Brigitte Werfel September 24, 2021 Proposal
Lead, do not read. Do not read to your listeners what they have before them on the printed page and are perfectly capable of reading themselves. Instead, rephrase, paraphrase, and elaborate as you describe the text in terms of concepts, procedures, and strategy. Before beginning your presentation, mark up a copy of your proposal with comments and amplifications of important points. Be cautious, however, about expanding on a topic in such a way that you commit yourself to actions outside the scope of your proposal.
The importance of packaging. Contrary to what we might like to believe, people do buy books by their covers. Neatness and eye appeal count. A proposal that is hard to handle or is not professional in appearance detracts from the presenter, his or her firm or department, and the overall plan. A few extra hours spent on making the written proposal look good can mean the difference between acceptance and rejection.
Write conversationally. Brief but complete should be your goal. Even if your subject is highly technical, imagine that the person to whom you are writing is sitting across the table from you as you write and you are speaking directly to him or her. We are all a little more careful-more formal-when we write than when we speak, but it serves no good purpose to use flowery language and unnecessarily obscure or pretentious terminology. If there is any doubt whatsoever in your mind that a word or phrase might be misunderstood or foreign to your audience, define it. Those persons who are already familiar with the term will not be offended. Write in complete sentences as much as possible, even when listing numbered or bulleted points.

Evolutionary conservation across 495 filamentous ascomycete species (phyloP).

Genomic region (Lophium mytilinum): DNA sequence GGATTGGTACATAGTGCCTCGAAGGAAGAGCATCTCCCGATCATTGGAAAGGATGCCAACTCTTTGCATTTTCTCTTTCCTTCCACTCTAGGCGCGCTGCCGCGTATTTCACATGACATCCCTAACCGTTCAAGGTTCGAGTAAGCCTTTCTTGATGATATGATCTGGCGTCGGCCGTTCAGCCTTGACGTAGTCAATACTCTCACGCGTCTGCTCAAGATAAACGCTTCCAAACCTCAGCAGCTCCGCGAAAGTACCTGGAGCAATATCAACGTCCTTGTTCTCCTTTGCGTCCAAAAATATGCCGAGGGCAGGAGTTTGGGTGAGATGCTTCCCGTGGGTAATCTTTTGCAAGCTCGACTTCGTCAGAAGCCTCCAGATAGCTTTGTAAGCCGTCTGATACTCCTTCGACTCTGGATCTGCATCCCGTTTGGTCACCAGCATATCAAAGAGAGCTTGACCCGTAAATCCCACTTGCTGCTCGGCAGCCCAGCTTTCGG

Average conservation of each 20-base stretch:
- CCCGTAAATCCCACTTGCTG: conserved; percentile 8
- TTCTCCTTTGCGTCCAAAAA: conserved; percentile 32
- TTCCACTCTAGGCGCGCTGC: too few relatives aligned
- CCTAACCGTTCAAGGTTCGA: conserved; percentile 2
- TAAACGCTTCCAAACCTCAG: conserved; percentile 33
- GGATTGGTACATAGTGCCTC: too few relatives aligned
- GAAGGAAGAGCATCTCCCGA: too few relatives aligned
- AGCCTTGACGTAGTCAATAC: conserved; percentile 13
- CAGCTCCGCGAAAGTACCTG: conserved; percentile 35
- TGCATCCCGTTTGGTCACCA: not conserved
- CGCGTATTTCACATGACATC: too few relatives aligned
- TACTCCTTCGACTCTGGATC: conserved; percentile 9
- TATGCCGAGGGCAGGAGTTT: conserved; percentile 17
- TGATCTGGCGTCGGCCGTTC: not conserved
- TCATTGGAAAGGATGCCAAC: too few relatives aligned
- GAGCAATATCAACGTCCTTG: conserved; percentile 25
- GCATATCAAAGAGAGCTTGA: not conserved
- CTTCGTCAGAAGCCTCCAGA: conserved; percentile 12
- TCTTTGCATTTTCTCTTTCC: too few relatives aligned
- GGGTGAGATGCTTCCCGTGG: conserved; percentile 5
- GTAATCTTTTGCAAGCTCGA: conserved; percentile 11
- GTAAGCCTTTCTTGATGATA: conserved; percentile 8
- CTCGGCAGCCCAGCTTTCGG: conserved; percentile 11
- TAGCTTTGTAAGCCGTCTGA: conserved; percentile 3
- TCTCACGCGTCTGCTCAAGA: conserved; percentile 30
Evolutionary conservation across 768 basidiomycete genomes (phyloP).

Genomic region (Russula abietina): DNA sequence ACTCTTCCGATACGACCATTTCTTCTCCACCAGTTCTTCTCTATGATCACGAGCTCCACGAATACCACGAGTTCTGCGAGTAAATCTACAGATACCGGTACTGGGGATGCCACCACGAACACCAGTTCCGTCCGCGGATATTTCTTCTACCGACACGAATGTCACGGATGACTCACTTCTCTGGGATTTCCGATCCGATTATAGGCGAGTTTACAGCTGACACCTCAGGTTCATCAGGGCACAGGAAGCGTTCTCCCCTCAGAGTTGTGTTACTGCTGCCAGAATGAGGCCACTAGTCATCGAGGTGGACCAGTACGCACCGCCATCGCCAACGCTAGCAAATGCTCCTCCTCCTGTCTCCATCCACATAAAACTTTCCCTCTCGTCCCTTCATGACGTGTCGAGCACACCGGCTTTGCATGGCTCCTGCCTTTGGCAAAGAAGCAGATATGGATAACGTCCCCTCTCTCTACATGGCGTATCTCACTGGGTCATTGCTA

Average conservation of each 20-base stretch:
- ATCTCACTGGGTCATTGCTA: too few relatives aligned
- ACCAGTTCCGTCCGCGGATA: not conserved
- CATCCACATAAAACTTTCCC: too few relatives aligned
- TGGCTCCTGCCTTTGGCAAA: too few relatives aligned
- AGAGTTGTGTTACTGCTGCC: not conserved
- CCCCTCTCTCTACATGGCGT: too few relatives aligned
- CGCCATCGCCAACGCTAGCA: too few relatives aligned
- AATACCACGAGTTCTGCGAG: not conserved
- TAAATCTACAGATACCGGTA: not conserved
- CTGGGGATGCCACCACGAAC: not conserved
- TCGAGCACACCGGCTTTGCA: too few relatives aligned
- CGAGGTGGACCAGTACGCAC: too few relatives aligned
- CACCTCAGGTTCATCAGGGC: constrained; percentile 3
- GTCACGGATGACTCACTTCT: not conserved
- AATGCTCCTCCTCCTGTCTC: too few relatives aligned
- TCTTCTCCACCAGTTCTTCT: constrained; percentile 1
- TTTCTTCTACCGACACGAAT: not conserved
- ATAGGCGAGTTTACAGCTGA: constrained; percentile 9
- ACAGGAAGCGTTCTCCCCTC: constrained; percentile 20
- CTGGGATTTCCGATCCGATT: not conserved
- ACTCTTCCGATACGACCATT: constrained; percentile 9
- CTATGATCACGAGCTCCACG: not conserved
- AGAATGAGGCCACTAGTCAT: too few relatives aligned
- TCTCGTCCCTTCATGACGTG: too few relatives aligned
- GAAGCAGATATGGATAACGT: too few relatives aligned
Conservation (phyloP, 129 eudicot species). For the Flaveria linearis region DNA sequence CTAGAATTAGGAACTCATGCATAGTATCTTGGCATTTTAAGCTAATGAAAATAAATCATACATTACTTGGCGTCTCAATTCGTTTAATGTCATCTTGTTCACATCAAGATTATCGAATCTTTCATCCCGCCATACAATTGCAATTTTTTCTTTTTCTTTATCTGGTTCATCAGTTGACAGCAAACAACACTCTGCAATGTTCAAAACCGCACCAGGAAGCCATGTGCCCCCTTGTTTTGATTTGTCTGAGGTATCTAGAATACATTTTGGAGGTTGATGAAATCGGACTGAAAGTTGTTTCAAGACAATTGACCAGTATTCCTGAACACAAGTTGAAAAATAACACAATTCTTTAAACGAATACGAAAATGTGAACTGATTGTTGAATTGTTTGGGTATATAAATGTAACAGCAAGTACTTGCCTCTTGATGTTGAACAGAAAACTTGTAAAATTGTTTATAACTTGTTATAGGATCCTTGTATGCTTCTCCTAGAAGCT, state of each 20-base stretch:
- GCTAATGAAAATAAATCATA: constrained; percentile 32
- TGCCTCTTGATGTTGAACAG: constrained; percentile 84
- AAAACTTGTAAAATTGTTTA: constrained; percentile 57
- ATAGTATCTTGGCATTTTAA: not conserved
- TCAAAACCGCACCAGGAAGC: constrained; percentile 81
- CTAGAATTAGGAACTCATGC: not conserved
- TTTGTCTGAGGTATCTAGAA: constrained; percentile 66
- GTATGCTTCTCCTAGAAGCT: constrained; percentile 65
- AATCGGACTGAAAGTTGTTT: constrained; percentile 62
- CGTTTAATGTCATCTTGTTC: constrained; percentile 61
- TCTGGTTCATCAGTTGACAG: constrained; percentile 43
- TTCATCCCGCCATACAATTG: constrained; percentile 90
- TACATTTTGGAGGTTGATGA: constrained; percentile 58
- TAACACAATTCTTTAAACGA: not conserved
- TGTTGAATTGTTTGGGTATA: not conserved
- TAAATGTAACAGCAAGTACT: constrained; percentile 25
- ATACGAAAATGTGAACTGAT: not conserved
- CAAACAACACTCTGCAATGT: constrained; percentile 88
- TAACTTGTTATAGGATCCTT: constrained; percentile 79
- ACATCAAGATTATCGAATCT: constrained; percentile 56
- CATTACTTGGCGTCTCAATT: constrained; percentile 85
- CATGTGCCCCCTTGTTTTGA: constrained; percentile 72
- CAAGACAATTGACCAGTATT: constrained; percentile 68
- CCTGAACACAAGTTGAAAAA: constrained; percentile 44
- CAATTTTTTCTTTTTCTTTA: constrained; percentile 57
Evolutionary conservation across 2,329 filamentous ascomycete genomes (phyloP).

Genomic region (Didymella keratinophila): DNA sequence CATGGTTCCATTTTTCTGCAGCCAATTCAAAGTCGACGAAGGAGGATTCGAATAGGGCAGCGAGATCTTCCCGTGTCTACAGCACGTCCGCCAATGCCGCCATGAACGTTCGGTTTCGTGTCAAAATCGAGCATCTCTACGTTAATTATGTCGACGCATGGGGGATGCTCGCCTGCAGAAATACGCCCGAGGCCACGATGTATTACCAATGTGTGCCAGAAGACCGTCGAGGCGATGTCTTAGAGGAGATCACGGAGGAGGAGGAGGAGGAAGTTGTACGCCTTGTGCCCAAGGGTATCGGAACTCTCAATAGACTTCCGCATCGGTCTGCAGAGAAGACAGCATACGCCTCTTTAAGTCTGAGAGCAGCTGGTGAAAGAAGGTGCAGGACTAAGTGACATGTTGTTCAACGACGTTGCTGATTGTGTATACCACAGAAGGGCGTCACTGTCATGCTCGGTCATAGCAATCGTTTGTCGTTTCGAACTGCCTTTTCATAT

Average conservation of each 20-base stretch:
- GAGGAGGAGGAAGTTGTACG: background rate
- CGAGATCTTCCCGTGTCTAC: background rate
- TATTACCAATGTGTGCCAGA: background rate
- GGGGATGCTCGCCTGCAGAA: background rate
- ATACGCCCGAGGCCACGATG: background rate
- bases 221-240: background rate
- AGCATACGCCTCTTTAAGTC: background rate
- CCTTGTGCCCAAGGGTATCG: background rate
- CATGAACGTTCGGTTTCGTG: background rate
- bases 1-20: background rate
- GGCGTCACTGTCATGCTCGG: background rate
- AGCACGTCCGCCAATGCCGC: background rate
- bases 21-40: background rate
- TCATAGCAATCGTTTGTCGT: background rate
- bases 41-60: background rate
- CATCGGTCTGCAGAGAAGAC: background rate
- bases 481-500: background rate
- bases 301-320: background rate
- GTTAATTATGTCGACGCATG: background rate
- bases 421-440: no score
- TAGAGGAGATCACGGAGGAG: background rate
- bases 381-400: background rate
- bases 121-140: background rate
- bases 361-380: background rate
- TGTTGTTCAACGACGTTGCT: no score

A word about organizing. Before actually starting to write any part of your proposal, think about what you want to put into it-and what you prefer to leave out. A logical, sequential construction becomes an outline that enables you to move through your oral presentation smoothly and thoroughly, developing both your narrative and your qualifications for the job as you go.